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Adansonii Plant Care: Tips and Tricks for Growing These Unique Houseplants

Monstera Adansonii 

Monstera Adansonii leaf with holes

The Adansonii plant, also known as the Swiss Cheese Vine, is a unique and conversation-starting houseplant that has two distinct forms: the "Wide" form and the "Narrow" form. These plants originate from the warm, humid rainforests of Mexico, where they grow up the trunks of trees, using their aerial roots to absorb water and nutrients from the air and surrounding moss. With each new leaf, the Adansonii develops fenestrations, which allow strong winds and rain to pass through their leaves, minimizing the surface area for damage.

Despite their advanced look, Adansonii plants are forgiving and a great option for apartment living. However, they do require specific care to thrive. Here are some tips and tricks for growing healthy and beautiful Adansonii plants.

Monstera Adansonii Care:


Adansonii plants require bright, indirect lighting or bright, filtered lighting. While they can handle lower light conditions for short periods of time, prolonged periods of low light can cause stress, slowing their growth and causing new leaves to become thin and warped.


It's best to keep the soil of Adansonii plants moist but not soggy. Generally, a weekly watering will suffice. Avoid letting the roots stand in water for too long, as they don't like "wet feet." If the plant does dry out for too long, it may temporarily stunt its growth.


Adansonii plants prefer chunky soil that retains moisture but drains quickly. An Aroid mix is a great option. Be sure to keep the soil moist, but not soggy, as these plants don't do well when the soil dries out. A mix of coco coir chunks, ground coco coir, and perlite is a great option.


Choose a high-quality, balanced, water-soluble fertilizer that you can use in every watering. This will help the plant take off and grow larger, especially during its growing season.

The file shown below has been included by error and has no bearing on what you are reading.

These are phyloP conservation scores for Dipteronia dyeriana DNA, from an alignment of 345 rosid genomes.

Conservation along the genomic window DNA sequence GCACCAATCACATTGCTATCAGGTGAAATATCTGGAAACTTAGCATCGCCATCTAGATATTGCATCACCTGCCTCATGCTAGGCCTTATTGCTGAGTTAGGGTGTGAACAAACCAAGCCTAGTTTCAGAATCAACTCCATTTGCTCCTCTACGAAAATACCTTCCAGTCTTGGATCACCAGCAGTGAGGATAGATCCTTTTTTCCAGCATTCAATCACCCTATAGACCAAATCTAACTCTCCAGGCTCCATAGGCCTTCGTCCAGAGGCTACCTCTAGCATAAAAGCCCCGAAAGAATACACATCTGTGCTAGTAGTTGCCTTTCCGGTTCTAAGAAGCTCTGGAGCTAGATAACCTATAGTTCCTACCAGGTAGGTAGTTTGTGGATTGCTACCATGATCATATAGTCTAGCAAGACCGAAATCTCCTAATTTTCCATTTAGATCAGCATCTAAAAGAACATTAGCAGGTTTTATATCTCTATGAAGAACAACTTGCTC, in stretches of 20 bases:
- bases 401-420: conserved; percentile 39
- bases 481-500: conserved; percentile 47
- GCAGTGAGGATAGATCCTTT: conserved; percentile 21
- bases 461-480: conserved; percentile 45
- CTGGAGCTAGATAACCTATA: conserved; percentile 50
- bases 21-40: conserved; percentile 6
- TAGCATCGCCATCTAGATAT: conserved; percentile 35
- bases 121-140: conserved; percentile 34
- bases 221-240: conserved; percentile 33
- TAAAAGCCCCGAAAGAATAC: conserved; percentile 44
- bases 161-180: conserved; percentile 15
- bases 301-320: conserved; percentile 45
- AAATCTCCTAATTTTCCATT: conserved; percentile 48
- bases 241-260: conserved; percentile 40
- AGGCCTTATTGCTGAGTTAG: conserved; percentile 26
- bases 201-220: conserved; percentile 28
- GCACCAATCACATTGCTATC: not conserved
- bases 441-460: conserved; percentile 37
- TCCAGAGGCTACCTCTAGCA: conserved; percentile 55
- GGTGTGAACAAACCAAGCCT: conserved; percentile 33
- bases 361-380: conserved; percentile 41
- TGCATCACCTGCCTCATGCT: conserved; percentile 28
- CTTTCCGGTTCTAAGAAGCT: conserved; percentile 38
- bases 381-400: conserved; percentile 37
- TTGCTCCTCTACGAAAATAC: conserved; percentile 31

Adansonii plants prefer an average room temperature around 65-85 degrees Fahrenheit. If the temperature drops below 65 degrees, the plant may become stressed, and its leaves may turn yellow.


These plants thrive in higher humidity, around 50-80%. This helps prevent the leaf tips from browning and protects the aerial roots from drying out. If your climate is dry, misting the plant 1-2 times a day will help it feel at home.


Adansonii plants can grow in containers made from any material, as long as they have drainage holes at the bottom. If your container doesn't have drainage holes, you can drill one at home. While these plants can handle being root-bound for short periods, it's best to repot them at least once a year. When repotting, always size up one size each time to ensure proper root health and growth development.

Common Pests:

The most common pests that can affect Adansonii plants are spider mites, fungus gnats, thrips, scale, and mealybugs. A great way to keep pests under control is to do a weekly leaf inspection using diluted neem oil on a paper towel. Wipe down the front and back of the leaves to help prevent or treat any pests on your plant.


Yellowing leaves are a sign of overwatering and/or insufficient nutrients. Check the soil to make sure it isn't too wet, and fertilize more frequently. Browning leaves are a sign of too much sun exposure. These plants require bright, indirect light or bright, filtered lighting. Try moving the plant to another location in your home or hanging it in a plant hanger.


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